Nearly half of women with diabetes prior to pregnancy have a potentially-avoidable C-section and their babies are twice as likely to die as those born to women without diabetes, according to the POWER study.
Researchers from St. Michael’s Hospital, the Institute for Clinical Evaluative Sciences (ICES) and Women’s College Hospital say rates of diabetes in Ontario have doubled in the last 12 years. Nearly one in 10 Ontario adults has been diagnosed with diabetes, including more women than ever before.
As women develop type 2 diabetes (adult onset) during childbearing age, complications during pregnancy are becoming increasingly common.
“We are seeing more younger women living with diabetes. In fact, while older men still have higher rates than older women, women under 45 are getting diagnosed at the same rate as men in that age group,” says Dr. Lorraine Lipscombe, a scientist at the Women’s College Research Institute at Women’s College Hospital and ICES. “This trend is having increasing implications for younger women. With more women having babies later in life, we are seeing a greater number of women getting pregnant with diabetes. The POWER Study found that having diabetes before pregnancy significantly increases the risk of pregnancy and fetal complications.”
The POWER (Project for an Ontario Women’s Health Evidence-Based Report) Study — a joint study from St. Michael’s Hospital and ICES — is the first in the province to provide a comprehensive overview of women’s health in relation to income, education, ethnicity and geography. The findings are detailed in the report titled Diabetes-the ninth chapter to be released as part of the study. Findings can be used by policymakers and health-care providers to improve access, quality and outcomes of care for Ontario women. The POWER Study was funded by Echo: Improving Women’s Health in Ontario, an agency of the Ontario Ministry of Health and Long-Term Care.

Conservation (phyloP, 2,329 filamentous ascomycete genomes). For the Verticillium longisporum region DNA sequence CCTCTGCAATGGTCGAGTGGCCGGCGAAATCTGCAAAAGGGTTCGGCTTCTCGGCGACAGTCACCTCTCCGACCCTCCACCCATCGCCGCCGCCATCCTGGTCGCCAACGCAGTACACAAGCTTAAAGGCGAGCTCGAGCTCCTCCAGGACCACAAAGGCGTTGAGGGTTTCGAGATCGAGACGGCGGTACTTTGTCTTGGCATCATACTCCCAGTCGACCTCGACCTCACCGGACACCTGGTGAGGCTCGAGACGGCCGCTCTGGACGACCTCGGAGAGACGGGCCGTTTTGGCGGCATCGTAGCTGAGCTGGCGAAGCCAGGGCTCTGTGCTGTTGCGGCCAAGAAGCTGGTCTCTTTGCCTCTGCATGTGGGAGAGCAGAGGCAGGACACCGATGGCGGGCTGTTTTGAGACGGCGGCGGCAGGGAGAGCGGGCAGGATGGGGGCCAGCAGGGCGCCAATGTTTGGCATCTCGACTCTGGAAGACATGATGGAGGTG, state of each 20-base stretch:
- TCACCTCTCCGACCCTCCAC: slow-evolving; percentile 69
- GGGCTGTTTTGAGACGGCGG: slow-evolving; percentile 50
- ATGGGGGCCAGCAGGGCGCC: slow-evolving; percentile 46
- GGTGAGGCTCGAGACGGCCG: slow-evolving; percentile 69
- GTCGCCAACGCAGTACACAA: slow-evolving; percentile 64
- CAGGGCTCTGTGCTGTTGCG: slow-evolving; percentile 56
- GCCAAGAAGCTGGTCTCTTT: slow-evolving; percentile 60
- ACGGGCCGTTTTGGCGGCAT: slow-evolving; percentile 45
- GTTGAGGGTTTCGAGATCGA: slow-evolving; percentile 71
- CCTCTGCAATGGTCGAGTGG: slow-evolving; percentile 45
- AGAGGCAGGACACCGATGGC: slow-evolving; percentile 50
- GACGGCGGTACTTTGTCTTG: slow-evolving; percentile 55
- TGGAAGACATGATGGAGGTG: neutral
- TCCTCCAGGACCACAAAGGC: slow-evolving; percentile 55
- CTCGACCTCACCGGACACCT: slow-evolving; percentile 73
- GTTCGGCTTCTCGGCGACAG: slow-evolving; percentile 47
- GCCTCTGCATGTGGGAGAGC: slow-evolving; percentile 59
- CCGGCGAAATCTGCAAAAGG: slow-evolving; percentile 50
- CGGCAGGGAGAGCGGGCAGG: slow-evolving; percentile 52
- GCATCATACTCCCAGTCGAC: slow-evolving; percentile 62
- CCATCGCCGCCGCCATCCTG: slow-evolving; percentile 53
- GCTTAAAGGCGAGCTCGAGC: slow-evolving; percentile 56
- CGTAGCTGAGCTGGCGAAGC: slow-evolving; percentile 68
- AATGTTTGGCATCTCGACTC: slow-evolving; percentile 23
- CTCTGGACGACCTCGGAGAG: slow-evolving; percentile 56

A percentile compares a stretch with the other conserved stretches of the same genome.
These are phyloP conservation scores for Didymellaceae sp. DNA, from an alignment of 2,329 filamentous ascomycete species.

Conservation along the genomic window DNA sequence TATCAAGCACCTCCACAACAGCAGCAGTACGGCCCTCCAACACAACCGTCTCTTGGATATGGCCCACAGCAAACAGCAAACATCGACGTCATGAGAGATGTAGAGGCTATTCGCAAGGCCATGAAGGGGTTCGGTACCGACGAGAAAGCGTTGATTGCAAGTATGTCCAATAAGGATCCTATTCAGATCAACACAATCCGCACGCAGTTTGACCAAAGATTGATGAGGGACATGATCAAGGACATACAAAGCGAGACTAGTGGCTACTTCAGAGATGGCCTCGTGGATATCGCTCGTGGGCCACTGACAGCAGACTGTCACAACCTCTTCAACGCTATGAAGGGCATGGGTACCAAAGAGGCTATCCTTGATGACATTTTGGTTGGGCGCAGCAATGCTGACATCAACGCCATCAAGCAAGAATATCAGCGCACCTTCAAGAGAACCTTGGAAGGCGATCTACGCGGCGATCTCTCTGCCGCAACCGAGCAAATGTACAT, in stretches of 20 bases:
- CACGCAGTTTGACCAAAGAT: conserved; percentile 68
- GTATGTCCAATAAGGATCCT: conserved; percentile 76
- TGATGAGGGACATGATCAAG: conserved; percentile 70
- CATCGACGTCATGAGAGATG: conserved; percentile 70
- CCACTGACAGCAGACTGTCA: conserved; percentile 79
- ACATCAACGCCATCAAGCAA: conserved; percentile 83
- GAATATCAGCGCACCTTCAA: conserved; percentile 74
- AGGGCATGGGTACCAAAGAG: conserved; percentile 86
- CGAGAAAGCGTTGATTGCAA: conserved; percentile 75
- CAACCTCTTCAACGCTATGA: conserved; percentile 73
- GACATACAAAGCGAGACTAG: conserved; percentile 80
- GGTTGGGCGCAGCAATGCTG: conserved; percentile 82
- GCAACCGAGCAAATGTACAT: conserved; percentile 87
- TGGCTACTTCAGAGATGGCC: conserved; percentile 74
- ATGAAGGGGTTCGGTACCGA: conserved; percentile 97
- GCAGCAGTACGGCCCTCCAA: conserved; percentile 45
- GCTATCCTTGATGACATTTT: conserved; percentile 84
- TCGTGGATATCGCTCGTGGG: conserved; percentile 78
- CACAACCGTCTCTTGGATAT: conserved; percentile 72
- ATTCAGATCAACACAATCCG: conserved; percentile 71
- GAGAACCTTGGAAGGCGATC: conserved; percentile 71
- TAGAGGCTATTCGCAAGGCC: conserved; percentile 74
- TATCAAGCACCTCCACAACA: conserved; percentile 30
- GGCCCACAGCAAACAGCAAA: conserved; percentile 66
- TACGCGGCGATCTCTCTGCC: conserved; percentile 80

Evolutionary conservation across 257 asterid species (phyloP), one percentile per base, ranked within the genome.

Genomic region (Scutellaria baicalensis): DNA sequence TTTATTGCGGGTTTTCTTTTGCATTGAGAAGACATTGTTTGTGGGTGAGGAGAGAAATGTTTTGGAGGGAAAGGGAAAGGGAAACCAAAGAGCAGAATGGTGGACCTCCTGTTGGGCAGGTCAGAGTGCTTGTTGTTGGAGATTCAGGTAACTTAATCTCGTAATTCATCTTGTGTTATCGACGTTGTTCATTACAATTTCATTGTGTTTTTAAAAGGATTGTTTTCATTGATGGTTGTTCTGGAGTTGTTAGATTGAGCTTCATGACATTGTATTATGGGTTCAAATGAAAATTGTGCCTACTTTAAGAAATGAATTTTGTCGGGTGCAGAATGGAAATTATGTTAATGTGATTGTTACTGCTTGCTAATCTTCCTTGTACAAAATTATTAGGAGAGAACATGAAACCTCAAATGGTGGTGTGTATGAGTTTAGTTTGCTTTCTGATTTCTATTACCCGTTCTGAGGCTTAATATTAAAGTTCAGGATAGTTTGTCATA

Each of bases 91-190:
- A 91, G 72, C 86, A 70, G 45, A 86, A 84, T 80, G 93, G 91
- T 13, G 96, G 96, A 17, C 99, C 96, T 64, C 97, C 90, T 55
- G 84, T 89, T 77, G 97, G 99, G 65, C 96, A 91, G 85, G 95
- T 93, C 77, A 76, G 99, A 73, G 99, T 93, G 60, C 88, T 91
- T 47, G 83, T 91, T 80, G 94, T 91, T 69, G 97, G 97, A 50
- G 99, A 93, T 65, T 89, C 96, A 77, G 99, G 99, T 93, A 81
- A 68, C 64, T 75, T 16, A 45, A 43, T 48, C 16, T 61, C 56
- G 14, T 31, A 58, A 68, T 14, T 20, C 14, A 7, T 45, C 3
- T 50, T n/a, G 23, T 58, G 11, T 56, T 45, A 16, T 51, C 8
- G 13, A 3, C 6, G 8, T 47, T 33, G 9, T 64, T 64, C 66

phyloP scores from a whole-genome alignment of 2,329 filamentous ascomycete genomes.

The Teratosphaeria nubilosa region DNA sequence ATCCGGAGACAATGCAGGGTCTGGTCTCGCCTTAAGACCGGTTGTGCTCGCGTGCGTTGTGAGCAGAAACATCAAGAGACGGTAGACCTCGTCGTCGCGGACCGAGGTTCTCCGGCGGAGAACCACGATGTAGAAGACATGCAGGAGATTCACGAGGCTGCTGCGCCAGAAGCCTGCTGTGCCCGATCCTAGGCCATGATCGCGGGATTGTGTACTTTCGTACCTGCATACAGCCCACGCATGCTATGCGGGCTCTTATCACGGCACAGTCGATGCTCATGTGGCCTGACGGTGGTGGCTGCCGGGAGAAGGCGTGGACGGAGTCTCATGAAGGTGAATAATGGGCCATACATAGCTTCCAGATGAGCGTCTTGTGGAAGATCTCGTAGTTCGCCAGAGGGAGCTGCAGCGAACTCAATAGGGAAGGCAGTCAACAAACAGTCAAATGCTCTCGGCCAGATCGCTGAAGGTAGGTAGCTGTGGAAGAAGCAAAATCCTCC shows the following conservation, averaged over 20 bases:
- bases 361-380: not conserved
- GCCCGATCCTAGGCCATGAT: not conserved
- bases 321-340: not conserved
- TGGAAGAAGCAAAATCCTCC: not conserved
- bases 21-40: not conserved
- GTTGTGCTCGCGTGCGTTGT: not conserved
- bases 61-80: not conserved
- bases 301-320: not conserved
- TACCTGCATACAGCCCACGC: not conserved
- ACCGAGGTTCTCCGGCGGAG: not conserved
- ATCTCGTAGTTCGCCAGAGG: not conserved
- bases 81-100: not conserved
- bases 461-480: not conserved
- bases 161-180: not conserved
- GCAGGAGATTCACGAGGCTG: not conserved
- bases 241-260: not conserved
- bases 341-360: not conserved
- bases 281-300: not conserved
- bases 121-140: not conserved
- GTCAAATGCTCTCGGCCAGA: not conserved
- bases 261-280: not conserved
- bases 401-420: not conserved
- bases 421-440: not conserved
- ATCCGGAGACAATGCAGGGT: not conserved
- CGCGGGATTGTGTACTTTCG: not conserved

“By identifying the provincial variations in diabetes care, the Local Health Integration Networks can now use this data for priority setting, planning and quality improvement activities,” says Pat Campbell, CEO, Echo. “By implementing interventions at the policy, population health and practice levels we can reduce these regional inequities and improve the health of both men and women with diabetes.”
The POWER study, released today, examined the impact of diabetes on Ontarians. Key findings include:
* Babies born to women with pre-pregnancy diabetes have twice as many fetal complications as those born to women without diabetes.
* The rate of stillbirth/in-hospital mortality in women with pre-pregnancy diabetes is twice the rate in women with diabetes (5.2 per 1,000 vs 2.5 per 1,000) than women without diabetes.
* Rates of major and minor congenital anomalies were 60 per cent higher among women with pre-pregnancy diabetes than women without diabetes.
* More than 50 per cent of people who don’t yet have diabetes have risk factors for the disease.
* One in four adults aged 65 and older have been diagnosed with diabetes.
“Infants born to women with diabetes are at much higher risk for serious complications –which can be prevented by controlling glucose and blood pressure levels at the time of conception and during pregnancy,” says Dr. Gillian Booth, scientist at St. Michael’s Hospital and scientist at ICES. “This reflects a need for more targeted pre-pregnancy counselling and better pregnancy care for this group of women.”
“Diabetes is quickly becoming a worldwide epidemic, owing to a dramatic rise in type 2 diabetes – but most diabetes can be prevented,” says Arlene Bierman, a physician at St. Michael’s Hospital and principal investigator of the study. “We need to focus on preventing or reducing rates of diabetes among young women, one of the most vulnerable groups, and ensure that women who have diabetes get effective treatment,” adds Dr. Bierman, also an ICES investigator.
For more information on the POWER Study and its partners, visit http://www.powerstudy.ca. Other findings from the study will be released later this year.
Contact: Julie Saccone
St. Michael’s Hospital